In the end I'd say that if you can find a Willow really cheap go ahead and pick it up. I got mine for $250 on craigslist. Originally it was a $1500 boat. Anything approaching $500 or more I wouldn't say is a great purchase for this aging and average kayak.

I bought my kevlar Willow from a fellow who originally got this…

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I bought my kevlar Willow from a fellow who originally got this boat for his wife (who found it too unstable). I wanted a lighter boat that I could easily cartop solo and intended to restrict myself to the tidal marshes when I couldn't find a paddling partner to go with in rougher water. But on one trip I ended up paddling the Willow and loaning a friend my Meridian since he was too tall to fit in the Willow. We were out in 3' waves and heavy wind. I had no trouble keeping up with the Meridian when the wind was at my back, and the Willow handled the waves and chop well. Paddling into the wind was harder, but only so far as speed was concerned. I really love this boat and will use it for winter paddling because of its excellent stability and easy handling.

Searched for a kayak for three years, and was able to get…

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Searched for a kayak for three years, and was able to get my hands on a discontinued Willow. It is everything I wanted in a kayak, however, the back rest could have been a bit better, so I will customize for more comfort. Boat handles and tracks very well, and is the perfect size and weight for a smaller padler.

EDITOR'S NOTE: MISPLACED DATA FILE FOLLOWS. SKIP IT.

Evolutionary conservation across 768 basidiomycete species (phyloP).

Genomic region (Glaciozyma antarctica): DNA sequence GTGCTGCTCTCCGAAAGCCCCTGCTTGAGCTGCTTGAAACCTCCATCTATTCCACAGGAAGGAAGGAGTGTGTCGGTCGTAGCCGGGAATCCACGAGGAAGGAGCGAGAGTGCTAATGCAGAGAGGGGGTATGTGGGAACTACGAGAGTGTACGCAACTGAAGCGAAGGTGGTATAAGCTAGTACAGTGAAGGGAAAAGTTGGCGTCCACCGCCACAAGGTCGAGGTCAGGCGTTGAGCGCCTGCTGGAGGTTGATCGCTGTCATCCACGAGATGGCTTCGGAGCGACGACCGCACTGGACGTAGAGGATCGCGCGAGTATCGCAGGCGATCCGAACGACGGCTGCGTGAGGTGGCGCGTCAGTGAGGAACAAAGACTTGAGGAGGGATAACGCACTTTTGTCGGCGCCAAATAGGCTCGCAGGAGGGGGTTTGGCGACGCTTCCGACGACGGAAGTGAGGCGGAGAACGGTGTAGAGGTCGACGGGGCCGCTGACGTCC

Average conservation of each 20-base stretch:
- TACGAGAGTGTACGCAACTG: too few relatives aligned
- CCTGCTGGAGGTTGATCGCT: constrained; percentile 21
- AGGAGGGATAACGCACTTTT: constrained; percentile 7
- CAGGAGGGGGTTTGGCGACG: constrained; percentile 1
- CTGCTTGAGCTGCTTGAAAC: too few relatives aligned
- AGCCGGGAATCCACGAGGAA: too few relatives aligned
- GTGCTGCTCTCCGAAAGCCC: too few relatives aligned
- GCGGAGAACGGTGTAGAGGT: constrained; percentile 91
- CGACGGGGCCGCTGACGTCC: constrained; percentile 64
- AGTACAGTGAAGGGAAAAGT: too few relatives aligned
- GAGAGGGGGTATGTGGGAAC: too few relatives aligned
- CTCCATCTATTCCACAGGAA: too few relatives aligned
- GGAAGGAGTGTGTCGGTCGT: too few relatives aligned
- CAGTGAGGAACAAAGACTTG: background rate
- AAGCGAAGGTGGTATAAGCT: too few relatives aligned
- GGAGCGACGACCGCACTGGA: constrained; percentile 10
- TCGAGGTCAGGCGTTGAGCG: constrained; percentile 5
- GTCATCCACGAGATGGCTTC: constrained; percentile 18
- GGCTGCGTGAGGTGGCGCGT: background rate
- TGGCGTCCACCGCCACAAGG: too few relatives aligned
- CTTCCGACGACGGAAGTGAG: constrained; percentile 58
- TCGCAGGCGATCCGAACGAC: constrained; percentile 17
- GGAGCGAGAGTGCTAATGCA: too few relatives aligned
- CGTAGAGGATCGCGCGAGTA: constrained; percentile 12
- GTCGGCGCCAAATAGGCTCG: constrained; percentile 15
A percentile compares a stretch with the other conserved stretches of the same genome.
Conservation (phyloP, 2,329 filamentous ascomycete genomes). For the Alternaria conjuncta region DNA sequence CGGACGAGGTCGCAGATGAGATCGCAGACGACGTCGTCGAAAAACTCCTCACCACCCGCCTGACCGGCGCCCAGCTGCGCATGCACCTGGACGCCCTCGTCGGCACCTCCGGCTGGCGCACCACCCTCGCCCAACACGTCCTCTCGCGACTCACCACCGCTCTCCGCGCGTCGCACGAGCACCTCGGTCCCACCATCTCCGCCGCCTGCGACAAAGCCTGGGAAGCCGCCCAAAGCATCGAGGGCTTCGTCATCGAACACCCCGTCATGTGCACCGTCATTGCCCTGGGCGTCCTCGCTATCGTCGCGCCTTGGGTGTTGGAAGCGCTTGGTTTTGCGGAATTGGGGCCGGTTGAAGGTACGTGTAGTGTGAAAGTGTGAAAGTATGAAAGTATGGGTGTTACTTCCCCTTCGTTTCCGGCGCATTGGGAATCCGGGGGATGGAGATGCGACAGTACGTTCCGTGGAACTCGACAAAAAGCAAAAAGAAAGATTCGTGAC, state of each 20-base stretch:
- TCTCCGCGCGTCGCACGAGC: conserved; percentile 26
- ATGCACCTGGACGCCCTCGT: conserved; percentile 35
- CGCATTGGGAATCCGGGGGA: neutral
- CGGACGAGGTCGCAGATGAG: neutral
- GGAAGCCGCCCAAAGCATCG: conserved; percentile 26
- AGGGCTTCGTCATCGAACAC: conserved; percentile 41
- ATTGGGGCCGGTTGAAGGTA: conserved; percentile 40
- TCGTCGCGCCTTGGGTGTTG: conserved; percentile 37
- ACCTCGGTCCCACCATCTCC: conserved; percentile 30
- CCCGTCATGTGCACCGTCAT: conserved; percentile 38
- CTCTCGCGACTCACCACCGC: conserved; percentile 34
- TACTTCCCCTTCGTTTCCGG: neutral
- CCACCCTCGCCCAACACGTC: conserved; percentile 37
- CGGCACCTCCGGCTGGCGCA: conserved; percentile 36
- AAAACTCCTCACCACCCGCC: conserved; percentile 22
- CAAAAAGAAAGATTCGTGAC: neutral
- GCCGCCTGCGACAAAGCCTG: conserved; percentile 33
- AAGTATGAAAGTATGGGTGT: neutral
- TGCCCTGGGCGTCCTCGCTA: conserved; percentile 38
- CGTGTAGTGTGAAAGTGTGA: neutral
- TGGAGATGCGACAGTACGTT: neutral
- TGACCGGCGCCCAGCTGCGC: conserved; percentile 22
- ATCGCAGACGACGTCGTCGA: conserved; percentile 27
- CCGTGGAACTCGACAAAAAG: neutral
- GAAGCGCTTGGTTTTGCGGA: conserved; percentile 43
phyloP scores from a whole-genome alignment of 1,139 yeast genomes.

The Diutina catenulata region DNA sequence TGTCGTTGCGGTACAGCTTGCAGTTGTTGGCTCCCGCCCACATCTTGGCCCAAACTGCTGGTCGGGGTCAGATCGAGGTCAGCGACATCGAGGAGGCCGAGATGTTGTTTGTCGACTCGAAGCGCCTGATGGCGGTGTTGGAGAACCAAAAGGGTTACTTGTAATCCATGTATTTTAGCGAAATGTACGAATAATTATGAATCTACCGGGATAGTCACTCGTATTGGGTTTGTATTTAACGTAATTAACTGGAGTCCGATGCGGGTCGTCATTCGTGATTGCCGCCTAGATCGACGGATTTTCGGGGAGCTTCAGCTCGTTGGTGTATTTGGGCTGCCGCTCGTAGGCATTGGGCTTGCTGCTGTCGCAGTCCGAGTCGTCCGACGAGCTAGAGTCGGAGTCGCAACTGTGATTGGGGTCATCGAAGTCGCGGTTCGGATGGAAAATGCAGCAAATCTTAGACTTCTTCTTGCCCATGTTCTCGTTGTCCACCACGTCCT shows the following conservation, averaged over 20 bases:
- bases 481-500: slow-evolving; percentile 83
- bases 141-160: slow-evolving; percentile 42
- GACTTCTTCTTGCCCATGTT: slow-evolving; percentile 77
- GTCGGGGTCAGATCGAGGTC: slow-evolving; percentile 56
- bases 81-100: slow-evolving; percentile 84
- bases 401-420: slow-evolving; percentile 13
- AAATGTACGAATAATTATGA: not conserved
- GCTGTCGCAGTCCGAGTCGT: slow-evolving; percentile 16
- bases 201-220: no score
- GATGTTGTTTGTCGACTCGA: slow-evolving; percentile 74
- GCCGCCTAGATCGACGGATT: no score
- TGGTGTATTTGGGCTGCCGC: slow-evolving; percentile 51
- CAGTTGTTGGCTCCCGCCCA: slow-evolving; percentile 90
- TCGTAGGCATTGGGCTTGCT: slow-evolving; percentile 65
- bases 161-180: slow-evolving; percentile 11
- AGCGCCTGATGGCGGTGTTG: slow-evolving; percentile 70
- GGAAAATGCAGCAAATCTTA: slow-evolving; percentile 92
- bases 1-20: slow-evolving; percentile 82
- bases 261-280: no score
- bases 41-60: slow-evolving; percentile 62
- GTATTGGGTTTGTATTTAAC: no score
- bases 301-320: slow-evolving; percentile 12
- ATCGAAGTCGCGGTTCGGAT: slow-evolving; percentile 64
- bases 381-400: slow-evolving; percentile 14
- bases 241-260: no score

Purchased the Willow (no longer manufactured) in April 2003 as a store…

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Purchased the Willow (no longer manufactured) in April 2003 as a store close-out. The purchase was for my wife who has little experience with small boats. The initial stability was great, although a little twitchy. I found it a little difficult to put on edge, but that is the reason that I bought it. All in all, I found it to be a very comfortable boat to paddle, and my wife enjoys it as well.